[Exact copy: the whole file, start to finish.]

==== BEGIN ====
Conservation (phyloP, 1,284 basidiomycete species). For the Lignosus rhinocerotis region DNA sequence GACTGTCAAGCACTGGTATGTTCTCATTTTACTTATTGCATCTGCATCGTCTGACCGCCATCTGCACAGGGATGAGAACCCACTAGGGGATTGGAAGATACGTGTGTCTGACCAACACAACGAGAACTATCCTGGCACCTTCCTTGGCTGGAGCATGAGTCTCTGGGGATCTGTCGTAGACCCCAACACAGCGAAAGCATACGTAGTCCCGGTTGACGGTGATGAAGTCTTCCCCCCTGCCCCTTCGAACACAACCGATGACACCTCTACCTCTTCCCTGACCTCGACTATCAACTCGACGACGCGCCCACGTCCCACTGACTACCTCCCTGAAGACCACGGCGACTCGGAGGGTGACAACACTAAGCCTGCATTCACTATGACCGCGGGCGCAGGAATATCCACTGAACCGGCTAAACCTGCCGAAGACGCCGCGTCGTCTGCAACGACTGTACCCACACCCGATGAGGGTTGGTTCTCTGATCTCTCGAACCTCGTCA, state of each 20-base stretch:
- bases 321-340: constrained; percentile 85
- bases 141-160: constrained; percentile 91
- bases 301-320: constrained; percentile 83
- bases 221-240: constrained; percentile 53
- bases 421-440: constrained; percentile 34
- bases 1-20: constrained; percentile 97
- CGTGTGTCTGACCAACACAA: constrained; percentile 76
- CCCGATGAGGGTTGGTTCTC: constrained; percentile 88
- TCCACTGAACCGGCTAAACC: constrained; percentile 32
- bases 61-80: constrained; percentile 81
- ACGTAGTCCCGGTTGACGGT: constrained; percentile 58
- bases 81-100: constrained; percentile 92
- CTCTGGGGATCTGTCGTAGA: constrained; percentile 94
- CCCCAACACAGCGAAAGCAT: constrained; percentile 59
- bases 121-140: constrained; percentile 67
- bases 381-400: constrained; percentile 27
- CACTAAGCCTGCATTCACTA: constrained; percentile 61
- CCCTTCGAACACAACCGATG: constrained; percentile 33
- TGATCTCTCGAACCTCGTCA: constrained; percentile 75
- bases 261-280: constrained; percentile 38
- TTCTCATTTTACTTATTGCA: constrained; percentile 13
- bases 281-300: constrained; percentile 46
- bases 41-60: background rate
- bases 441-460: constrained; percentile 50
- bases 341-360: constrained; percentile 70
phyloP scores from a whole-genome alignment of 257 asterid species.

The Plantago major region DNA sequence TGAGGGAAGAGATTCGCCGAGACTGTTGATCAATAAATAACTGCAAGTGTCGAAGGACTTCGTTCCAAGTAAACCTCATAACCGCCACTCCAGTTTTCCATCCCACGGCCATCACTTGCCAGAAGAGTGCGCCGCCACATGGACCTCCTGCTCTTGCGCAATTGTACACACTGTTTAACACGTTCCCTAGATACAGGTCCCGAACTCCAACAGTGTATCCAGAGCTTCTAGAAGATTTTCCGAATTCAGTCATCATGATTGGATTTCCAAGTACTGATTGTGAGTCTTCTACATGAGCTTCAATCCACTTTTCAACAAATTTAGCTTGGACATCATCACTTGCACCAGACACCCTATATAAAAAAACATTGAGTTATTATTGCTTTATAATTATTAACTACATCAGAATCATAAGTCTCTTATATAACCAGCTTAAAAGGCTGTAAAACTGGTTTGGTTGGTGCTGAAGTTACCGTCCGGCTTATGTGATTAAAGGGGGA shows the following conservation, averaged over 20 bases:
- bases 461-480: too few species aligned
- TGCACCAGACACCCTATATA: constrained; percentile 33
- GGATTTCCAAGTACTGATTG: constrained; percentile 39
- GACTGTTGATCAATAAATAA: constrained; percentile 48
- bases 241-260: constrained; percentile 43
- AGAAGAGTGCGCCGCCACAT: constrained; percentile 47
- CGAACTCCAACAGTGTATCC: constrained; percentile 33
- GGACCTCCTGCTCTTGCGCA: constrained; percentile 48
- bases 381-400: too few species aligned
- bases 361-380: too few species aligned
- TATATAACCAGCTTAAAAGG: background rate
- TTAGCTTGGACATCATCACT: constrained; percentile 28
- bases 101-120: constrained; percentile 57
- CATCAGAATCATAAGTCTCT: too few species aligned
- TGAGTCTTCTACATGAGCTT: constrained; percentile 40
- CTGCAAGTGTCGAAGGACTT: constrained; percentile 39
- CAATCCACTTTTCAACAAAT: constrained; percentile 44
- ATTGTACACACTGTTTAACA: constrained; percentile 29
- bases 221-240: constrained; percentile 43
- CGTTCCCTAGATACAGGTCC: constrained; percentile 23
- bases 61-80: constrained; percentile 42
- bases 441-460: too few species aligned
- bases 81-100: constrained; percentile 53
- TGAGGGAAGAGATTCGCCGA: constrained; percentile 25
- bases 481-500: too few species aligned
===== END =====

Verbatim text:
Conservation (phyloP, 1,284 basidiomycete species). For the Lignosus rhinocerotis region DNA sequence GACTGTCAAGCACTGGTATGTTCTCATTTTACTTATTGCATCTGCATCGTCTGACCGCCATCTGCACAGGGATGAGAACCCACTAGGGGATTGGAAGATACGTGTGTCTGACCAACACAACGAGAACTATCCTGGCACCTTCCTTGGCTGGAGCATGAGTCTCTGGGGATCTGTCGTAGACCCCAACACAGCGAAAGCATACGTAGTCCCGGTTGACGGTGATGAAGTCTTCCCCCCTGCCCCTTCGAACACAACCGATGACACCTCTACCTCTTCCCTGACCTCGACTATCAACTCGACGACGCGCCCACGTCCCACTGACTACCTCCCTGAAGACCACGGCGACTCGGAGGGTGACAACACTAAGCCTGCATTCACTATGACCGCGGGCGCAGGAATATCCACTGAACCGGCTAAACCTGCCGAAGACGCCGCGTCGTCTGCAACGACTGTACCCACACCCGATGAGGGTTGGTTCTCTGATCTCTCGAACCTCGTCA, state of each 20-base stretch:
- bases 321-340: constrained; percentile 85
- bases 141-160: constrained; percentile 91
- bases 301-320: constrained; percentile 83
- bases 221-240: constrained; percentile 53
- bases 421-440: constrained; percentile 34
- bases 1-20: constrained; percentile 97
- CGTGTGTCTGACCAACACAA: constrained; percentile 76
- CCCGATGAGGGTTGGTTCTC: constrained; percentile 88
- TCCACTGAACCGGCTAAACC: constrained; percentile 32
- bases 61-80: constrained; percentile 81
- ACGTAGTCCCGGTTGACGGT: constrained; percentile 58
- bases 81-100: constrained; percentile 92
- CTCTGGGGATCTGTCGTAGA: constrained; percentile 94
- CCCCAACACAGCGAAAGCAT: constrained; percentile 59
- bases 121-140: constrained; percentile 67
- bases 381-400: constrained; percentile 27
- CACTAAGCCTGCATTCACTA: constrained; percentile 61
- CCCTTCGAACACAACCGATG: constrained; percentile 33
- TGATCTCTCGAACCTCGTCA: constrained; percentile 75
- bases 261-280: constrained; percentile 38
- TTCTCATTTTACTTATTGCA: constrained; percentile 13
- bases 281-300: constrained; percentile 46
- bases 41-60: background rate
- bases 441-460: constrained; percentile 50
- bases 341-360: constrained; percentile 70
phyloP scores from a whole-genome alignment of 257 asterid species.

The Plantago major region DNA sequence TGAGGGAAGAGATTCGCCGAGACTGTTGATCAATAAATAACTGCAAGTGTCGAAGGACTTCGTTCCAAGTAAACCTCATAACCGCCACTCCAGTTTTCCATCCCACGGCCATCACTTGCCAGAAGAGTGCGCCGCCACATGGACCTCCTGCTCTTGCGCAATTGTACACACTGTTTAACACGTTCCCTAGATACAGGTCCCGAACTCCAACAGTGTATCCAGAGCTTCTAGAAGATTTTCCGAATTCAGTCATCATGATTGGATTTCCAAGTACTGATTGTGAGTCTTCTACATGAGCTTCAATCCACTTTTCAACAAATTTAGCTTGGACATCATCACTTGCACCAGACACCCTATATAAAAAAACATTGAGTTATTATTGCTTTATAATTATTAACTACATCAGAATCATAAGTCTCTTATATAACCAGCTTAAAAGGCTGTAAAACTGGTTTGGTTGGTGCTGAAGTTACCGTCCGGCTTATGTGATTAAAGGGGGA shows the following conservation, averaged over 20 bases:
- bases 461-480: too few species aligned
- TGCACCAGACACCCTATATA: constrained; percentile 33
- GGATTTCCAAGTACTGATTG: constrained; percentile 39
- GACTGTTGATCAATAAATAA: constrained; percentile 48
- bases 241-260: constrained; percentile 43
- AGAAGAGTGCGCCGCCACAT: constrained; percentile 47
- CGAACTCCAACAGTGTATCC: constrained; percentile 33
- GGACCTCCTGCTCTTGCGCA: constrained; percentile 48
- bases 381-400: too few species aligned
- bases 361-380: too few species aligned
- TATATAACCAGCTTAAAAGG: background rate
- TTAGCTTGGACATCATCACT: constrained; percentile 28
- bases 101-120: constrained; percentile 57
- CATCAGAATCATAAGTCTCT: too few species aligned
- TGAGTCTTCTACATGAGCTT: constrained; percentile 40
- CTGCAAGTGTCGAAGGACTT: constrained; percentile 39
- CAATCCACTTTTCAACAAAT: constrained; percentile 44
- ATTGTACACACTGTTTAACA: constrained; percentile 29
- bases 221-240: constrained; percentile 43
- CGTTCCCTAGATACAGGTCC: constrained; percentile 23
- bases 61-80: constrained; percentile 42
- bases 441-460: too few species aligned
- bases 81-100: constrained; percentile 53
- TGAGGGAAGAGATTCGCCGA: constrained; percentile 25
- bases 481-500: too few species aligned